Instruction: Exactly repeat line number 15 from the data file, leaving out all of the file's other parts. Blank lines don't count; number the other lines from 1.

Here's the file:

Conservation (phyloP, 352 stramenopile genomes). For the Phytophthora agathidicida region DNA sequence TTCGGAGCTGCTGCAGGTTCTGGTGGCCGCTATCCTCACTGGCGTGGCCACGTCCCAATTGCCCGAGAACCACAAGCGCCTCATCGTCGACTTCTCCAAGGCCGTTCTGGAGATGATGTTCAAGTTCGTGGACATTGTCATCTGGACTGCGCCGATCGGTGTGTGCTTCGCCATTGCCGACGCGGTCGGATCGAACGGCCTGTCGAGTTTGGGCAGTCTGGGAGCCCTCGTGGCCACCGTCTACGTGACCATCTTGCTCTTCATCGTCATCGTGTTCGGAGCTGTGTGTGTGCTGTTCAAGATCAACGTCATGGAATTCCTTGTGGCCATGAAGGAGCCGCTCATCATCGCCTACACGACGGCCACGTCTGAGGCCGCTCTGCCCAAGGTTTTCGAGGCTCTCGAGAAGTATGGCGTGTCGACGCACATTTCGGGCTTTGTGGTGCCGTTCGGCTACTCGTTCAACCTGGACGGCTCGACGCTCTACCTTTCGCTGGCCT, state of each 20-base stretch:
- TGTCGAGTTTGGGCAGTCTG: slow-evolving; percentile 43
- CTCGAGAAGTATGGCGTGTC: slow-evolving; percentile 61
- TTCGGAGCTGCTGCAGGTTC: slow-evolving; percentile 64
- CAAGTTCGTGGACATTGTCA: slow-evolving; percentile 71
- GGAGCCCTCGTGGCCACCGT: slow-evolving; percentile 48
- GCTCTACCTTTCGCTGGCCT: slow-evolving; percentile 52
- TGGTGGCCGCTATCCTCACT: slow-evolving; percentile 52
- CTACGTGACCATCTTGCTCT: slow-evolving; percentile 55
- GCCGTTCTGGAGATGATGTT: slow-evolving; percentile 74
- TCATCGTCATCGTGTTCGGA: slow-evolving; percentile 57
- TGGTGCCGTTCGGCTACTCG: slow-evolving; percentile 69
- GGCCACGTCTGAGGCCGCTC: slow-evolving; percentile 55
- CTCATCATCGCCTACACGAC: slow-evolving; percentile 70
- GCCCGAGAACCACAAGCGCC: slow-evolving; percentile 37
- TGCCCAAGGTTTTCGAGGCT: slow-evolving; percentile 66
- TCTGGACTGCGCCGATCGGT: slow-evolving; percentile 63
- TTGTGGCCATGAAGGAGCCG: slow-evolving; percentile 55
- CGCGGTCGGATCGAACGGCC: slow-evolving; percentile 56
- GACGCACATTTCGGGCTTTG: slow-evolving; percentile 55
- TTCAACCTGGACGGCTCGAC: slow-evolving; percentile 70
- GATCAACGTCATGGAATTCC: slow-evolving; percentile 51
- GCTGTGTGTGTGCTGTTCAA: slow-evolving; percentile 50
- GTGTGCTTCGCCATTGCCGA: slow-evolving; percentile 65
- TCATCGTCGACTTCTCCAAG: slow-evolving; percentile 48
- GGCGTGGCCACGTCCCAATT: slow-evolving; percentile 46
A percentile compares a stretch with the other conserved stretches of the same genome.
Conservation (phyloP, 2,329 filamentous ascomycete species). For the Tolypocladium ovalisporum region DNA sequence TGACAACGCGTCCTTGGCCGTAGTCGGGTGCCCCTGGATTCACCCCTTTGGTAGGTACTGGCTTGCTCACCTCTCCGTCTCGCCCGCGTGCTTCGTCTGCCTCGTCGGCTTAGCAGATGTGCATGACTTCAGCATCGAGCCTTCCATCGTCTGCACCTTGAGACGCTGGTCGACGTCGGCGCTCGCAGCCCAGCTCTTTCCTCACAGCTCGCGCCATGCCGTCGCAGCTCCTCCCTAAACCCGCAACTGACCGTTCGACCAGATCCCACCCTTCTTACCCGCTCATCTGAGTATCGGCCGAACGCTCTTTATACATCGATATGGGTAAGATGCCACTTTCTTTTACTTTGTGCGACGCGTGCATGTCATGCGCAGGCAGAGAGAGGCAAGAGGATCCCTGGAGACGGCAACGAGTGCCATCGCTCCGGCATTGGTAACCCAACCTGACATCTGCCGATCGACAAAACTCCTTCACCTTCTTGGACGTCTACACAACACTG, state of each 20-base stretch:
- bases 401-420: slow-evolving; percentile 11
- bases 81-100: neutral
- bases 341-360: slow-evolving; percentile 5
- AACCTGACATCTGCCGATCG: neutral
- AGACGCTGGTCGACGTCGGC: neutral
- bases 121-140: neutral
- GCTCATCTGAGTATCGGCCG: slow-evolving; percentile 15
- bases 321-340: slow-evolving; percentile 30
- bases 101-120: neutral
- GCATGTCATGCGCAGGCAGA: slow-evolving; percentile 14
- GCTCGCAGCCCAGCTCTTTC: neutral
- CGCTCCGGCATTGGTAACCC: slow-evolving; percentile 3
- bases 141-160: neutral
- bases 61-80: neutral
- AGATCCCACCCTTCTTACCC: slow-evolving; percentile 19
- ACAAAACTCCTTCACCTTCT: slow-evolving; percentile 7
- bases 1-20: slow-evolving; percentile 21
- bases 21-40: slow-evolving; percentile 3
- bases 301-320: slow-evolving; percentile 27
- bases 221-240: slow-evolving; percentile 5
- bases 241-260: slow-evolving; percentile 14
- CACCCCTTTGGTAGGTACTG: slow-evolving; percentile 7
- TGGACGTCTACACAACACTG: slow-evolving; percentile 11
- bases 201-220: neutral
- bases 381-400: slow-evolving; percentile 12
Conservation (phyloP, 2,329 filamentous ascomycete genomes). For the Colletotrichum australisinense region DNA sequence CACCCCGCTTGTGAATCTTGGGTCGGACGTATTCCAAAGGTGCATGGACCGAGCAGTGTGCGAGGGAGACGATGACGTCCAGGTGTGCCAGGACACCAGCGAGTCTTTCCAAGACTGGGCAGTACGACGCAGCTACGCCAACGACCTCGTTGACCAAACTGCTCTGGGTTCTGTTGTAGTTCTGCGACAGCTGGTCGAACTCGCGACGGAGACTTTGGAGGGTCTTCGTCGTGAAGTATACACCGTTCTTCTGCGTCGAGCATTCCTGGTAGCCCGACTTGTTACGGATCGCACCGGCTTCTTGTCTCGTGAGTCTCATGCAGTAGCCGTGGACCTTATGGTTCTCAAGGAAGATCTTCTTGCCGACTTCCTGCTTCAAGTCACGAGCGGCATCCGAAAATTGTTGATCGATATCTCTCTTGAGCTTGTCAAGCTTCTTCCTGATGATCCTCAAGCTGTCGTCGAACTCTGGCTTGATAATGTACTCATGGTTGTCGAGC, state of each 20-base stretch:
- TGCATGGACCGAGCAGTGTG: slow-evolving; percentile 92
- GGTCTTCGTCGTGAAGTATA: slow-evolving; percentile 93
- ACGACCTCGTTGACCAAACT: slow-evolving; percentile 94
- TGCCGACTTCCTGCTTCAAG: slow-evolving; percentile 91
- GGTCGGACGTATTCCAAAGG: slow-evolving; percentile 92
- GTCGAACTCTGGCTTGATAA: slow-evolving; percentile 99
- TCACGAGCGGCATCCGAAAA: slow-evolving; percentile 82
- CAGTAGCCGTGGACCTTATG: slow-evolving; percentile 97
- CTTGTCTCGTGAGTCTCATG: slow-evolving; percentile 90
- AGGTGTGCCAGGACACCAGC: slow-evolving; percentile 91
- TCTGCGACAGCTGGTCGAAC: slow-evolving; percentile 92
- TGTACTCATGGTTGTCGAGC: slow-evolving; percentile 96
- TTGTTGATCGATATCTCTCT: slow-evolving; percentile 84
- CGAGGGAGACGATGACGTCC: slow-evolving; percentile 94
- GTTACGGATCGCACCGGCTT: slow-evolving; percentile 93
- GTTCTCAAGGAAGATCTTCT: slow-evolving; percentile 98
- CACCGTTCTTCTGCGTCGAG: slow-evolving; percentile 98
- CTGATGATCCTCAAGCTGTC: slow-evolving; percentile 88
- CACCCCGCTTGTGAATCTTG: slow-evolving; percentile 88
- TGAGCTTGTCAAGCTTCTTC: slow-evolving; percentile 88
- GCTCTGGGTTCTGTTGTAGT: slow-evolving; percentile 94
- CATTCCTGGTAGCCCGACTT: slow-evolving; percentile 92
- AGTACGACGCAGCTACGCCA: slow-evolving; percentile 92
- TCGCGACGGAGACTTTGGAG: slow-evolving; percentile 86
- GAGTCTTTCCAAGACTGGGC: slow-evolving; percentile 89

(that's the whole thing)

- GCCCGAGAACCACAAGCGCC: slow-evolving; percentile 37